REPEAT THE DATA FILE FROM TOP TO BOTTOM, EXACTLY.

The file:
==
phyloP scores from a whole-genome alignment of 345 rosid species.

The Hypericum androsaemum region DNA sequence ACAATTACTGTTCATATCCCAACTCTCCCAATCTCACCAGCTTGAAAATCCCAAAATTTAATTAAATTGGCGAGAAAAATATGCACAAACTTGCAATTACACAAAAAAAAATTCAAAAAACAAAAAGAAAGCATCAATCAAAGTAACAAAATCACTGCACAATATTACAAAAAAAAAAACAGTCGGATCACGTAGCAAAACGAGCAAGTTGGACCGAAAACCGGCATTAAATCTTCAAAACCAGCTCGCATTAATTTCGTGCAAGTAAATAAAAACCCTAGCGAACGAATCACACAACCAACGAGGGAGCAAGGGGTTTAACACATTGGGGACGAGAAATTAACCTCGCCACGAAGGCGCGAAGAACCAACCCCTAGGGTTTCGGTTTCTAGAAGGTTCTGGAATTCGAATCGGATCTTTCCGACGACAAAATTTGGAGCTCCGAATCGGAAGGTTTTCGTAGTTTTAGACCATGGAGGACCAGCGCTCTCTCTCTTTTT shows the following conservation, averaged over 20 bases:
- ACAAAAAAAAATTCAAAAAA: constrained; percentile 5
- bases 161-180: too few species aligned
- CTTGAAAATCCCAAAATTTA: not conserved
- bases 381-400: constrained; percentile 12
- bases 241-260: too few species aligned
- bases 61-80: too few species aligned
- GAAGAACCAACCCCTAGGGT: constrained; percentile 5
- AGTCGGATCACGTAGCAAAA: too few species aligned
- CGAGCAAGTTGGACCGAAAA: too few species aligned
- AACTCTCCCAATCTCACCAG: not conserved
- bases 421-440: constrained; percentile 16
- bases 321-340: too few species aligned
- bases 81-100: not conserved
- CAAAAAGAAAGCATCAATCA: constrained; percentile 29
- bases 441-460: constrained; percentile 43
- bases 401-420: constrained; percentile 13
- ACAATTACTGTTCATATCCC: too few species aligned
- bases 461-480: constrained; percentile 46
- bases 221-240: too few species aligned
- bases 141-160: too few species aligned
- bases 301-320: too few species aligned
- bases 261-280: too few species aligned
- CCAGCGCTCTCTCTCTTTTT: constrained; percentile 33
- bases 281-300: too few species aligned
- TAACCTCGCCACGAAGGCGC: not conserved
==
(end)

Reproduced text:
phyloP scores from a whole-genome alignment of 345 rosid species.

The Hypericum androsaemum region DNA sequence ACAATTACTGTTCATATCCCAACTCTCCCAATCTCACCAGCTTGAAAATCCCAAAATTTAATTAAATTGGCGAGAAAAATATGCACAAACTTGCAATTACACAAAAAAAAATTCAAAAAACAAAAAGAAAGCATCAATCAAAGTAACAAAATCACTGCACAATATTACAAAAAAAAAAACAGTCGGATCACGTAGCAAAACGAGCAAGTTGGACCGAAAACCGGCATTAAATCTTCAAAACCAGCTCGCATTAATTTCGTGCAAGTAAATAAAAACCCTAGCGAACGAATCACACAACCAACGAGGGAGCAAGGGGTTTAACACATTGGGGACGAGAAATTAACCTCGCCACGAAGGCGCGAAGAACCAACCCCTAGGGTTTCGGTTTCTAGAAGGTTCTGGAATTCGAATCGGATCTTTCCGACGACAAAATTTGGAGCTCCGAATCGGAAGGTTTTCGTAGTTTTAGACCATGGAGGACCAGCGCTCTCTCTCTTTTT shows the following conservation, averaged over 20 bases:
- ACAAAAAAAAATTCAAAAAA: constrained; percentile 5
- bases 161-180: too few species aligned
- CTTGAAAATCCCAAAATTTA: not conserved
- bases 381-400: constrained; percentile 12
- bases 241-260: too few species aligned
- bases 61-80: too few species aligned
- GAAGAACCAACCCCTAGGGT: constrained; percentile 5
- AGTCGGATCACGTAGCAAAA: too few species aligned
- CGAGCAAGTTGGACCGAAAA: too few species aligned
- AACTCTCCCAATCTCACCAG: not conserved
- bases 421-440: constrained; percentile 16
- bases 321-340: too few species aligned
- bases 81-100: not conserved
- CAAAAAGAAAGCATCAATCA: constrained; percentile 29
- bases 441-460: constrained; percentile 43
- bases 401-420: constrained; percentile 13
- ACAATTACTGTTCATATCCC: too few species aligned
- bases 461-480: constrained; percentile 46
- bases 221-240: too few species aligned
- bases 141-160: too few species aligned
- bases 301-320: too few species aligned
- bases 261-280: too few species aligned
- CCAGCGCTCTCTCTCTTTTT: constrained; percentile 33
- bases 281-300: too few species aligned
- TAACCTCGCCACGAAGGCGC: not conserved